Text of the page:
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Who is Charlotte Newman? Amazon sued by Black manager over alleged racial discrimination, sexual harassment

Harvard graduate Charlotte Newman was allegedly underpaid and mistreated by a former and two current executives but she decided to stay back to see 'changes from within'
A Black Amazon senior manager is suing Amazon and two of its current executives for alleged race and gender discrimination (Getty Images)
A Black Amazon senior manager is suing Amazon and two of its current executives for alleged race and gender discrimination (Getty Images)

E-commerce giant Amazon has found itself under the scanner after one of its senior managers, a woman of color, has sued it for alleged racial and gender discrimination by two current executives and sexual harassment by a third former executive. She has also accused the tech giant of pay inequity. 

Charlotte Newman, who has worked in the Amazon Web Services (AWS) division since January 2017, filed her lawsuit on Monday, March 1, in a district court in Washington DC against the company and the accused executives -- current and former. According to her, the discrimination started shortly after she was hired at Amazon for the position of public policy manager in Washington, which was a level lower than the position she initially applied for despite her qualification being more, Newman’s attorney Douglas Wigdor, a noted entertainment lawyer, told USA TODAY. Wigdor said his client yet accepted the “Level 6” job in Amazon since she was told that her responsibilities would only require her to carry out domestic policy work related to the US. But she found herself doing “Level 7” international-based work outside the US nine months later, including in locations in Canada and Latin America, the report added.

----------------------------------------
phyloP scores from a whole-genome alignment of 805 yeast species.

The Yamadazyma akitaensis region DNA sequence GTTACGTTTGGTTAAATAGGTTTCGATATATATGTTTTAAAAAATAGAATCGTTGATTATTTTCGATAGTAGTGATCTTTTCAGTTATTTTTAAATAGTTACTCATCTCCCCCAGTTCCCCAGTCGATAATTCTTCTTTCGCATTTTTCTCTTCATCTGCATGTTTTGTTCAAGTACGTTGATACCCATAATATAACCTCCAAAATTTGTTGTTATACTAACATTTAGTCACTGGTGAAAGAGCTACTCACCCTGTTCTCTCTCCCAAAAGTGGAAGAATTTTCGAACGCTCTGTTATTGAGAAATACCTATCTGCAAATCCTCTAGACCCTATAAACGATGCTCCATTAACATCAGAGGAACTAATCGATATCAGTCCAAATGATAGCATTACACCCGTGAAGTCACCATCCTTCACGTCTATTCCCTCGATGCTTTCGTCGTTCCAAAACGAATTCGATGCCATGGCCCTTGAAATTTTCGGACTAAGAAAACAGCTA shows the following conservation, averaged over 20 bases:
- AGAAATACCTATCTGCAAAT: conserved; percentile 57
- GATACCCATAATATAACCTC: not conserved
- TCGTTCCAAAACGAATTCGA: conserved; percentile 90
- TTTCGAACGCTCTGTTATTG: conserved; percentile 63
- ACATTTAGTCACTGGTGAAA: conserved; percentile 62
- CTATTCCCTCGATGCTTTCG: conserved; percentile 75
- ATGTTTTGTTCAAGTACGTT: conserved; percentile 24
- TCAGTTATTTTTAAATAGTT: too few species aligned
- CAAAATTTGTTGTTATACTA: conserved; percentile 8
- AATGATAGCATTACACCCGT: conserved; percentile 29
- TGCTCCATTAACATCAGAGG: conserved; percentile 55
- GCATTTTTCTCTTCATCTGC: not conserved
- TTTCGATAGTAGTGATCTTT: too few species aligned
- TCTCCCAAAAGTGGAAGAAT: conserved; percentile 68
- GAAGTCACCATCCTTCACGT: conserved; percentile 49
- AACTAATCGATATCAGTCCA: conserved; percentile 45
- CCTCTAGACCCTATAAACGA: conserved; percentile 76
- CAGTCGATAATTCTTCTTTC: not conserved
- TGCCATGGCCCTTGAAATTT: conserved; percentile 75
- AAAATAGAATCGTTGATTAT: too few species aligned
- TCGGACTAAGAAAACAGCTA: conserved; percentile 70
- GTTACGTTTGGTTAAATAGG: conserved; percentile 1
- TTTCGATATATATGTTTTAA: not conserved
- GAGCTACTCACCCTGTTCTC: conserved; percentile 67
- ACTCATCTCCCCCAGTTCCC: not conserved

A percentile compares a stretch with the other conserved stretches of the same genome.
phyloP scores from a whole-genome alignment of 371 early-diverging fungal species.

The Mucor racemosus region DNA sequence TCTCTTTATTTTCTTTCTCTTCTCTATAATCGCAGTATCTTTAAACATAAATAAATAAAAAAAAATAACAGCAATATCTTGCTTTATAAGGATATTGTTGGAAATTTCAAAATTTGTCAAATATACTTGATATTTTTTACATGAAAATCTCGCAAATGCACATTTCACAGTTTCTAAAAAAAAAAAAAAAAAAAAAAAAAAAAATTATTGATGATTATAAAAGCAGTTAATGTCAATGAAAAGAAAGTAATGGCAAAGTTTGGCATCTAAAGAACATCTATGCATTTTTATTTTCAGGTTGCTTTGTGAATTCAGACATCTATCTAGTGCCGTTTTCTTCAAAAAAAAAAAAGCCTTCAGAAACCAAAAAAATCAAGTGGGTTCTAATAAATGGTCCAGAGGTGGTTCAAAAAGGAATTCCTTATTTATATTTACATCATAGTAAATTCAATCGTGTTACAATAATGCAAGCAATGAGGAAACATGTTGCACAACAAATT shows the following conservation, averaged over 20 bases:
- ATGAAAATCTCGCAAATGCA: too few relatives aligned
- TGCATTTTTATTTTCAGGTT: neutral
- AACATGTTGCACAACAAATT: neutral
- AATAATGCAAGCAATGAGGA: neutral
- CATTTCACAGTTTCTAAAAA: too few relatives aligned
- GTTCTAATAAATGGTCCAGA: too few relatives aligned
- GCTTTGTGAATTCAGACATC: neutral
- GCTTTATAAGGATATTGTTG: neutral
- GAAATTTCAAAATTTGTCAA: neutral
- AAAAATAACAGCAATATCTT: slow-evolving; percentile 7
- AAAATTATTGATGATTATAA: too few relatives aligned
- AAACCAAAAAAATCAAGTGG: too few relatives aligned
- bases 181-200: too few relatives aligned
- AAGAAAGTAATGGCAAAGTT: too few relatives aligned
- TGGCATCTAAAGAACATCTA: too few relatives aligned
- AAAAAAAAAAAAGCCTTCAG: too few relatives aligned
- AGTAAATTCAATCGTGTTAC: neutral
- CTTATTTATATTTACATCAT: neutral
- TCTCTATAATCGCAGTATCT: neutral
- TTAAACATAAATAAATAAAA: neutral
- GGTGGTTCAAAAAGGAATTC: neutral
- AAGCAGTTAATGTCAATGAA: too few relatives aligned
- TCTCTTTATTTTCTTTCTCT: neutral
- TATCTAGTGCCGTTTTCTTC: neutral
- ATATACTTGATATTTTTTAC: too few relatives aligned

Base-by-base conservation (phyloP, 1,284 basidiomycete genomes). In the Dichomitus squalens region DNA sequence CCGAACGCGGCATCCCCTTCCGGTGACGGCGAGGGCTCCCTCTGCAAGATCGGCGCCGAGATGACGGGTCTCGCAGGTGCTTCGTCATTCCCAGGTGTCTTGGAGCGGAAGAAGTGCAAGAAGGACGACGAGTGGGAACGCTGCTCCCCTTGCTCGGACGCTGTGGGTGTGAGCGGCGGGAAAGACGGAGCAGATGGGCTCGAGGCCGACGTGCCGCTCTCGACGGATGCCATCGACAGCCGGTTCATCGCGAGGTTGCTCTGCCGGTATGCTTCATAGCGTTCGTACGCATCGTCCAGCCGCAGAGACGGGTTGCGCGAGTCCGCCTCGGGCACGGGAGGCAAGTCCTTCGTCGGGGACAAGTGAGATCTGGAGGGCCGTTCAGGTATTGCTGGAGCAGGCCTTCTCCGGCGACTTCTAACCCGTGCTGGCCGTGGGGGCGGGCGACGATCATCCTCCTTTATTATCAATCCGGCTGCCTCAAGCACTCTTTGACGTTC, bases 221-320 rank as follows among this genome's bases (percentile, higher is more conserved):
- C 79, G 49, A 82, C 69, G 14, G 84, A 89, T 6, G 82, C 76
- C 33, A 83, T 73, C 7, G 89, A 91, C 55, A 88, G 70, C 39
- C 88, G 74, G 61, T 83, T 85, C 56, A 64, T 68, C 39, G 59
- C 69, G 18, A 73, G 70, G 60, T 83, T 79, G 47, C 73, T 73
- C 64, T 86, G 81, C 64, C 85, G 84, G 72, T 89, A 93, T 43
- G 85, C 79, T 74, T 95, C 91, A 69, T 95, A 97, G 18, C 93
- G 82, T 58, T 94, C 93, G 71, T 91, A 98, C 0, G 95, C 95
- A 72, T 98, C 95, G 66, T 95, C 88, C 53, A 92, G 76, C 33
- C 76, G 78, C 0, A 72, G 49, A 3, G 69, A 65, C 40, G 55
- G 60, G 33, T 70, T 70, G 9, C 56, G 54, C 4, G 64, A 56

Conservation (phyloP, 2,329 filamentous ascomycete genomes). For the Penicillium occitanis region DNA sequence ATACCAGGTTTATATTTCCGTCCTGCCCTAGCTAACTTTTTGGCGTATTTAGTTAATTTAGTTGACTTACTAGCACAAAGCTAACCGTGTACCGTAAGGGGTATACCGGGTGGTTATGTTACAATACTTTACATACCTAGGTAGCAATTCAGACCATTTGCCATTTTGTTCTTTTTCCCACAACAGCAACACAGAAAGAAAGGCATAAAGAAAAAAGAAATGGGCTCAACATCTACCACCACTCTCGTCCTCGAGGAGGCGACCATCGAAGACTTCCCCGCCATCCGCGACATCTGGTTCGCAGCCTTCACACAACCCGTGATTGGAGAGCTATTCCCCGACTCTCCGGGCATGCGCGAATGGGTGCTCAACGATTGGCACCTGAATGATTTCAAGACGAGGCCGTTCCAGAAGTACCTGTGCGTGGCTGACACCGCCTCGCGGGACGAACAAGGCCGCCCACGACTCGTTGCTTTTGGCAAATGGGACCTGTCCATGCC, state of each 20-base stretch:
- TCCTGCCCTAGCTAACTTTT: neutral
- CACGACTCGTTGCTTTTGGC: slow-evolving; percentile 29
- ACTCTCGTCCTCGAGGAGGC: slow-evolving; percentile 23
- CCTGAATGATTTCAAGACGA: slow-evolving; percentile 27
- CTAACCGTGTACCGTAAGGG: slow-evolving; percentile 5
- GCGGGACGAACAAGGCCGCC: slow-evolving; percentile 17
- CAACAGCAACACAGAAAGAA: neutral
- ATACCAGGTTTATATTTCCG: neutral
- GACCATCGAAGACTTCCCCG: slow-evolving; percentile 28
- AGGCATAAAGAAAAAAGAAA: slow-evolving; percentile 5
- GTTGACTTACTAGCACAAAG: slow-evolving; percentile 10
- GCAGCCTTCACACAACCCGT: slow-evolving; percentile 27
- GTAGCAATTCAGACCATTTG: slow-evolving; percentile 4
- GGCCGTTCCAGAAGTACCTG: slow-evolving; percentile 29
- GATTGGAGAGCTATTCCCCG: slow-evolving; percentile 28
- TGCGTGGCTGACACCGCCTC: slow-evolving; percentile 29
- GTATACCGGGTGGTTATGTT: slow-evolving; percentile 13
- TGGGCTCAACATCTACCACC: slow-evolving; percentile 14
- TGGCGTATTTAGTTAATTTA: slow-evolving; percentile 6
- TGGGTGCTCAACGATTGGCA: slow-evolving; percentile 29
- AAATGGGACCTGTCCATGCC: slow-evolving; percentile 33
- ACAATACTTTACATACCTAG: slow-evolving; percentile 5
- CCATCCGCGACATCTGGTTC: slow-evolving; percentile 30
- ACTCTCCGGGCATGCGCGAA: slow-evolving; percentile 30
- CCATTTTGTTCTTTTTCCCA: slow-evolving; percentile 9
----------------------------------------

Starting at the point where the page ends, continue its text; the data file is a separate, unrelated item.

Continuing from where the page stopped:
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Wigdor said the “de-leveling” cost Newman pay worth hundreds of thousands. “He claims that Newman has lost money because of restricted stock account for a significant portion of Amazon pay packages as the company has seen its stock price soar over the years, especially during the pandemic,” the TODAY report added. According to her suit, Newman got paid significantly less than her White co-workers. She eventually got promoted to a “Level 7” position more than two-and-a-half years after doing the work since joining Amazon, Wigdor said. 

Newman, who studied at the Harvard Business School, worked with political figures before joining Amazon. According to her LinkedIn profile, Newman served as legislative aide to various members of the Congress and an economic policy advisor to New Jersey Democratic Senator Cory Booker before her stint with Amazon. 

According to Charlotte Newman, the discrimination started shortly after she was hired at Amazon for the position of public policy manager in Washington (rep image/Getty Images)

Charges of discrimination and sexual harassment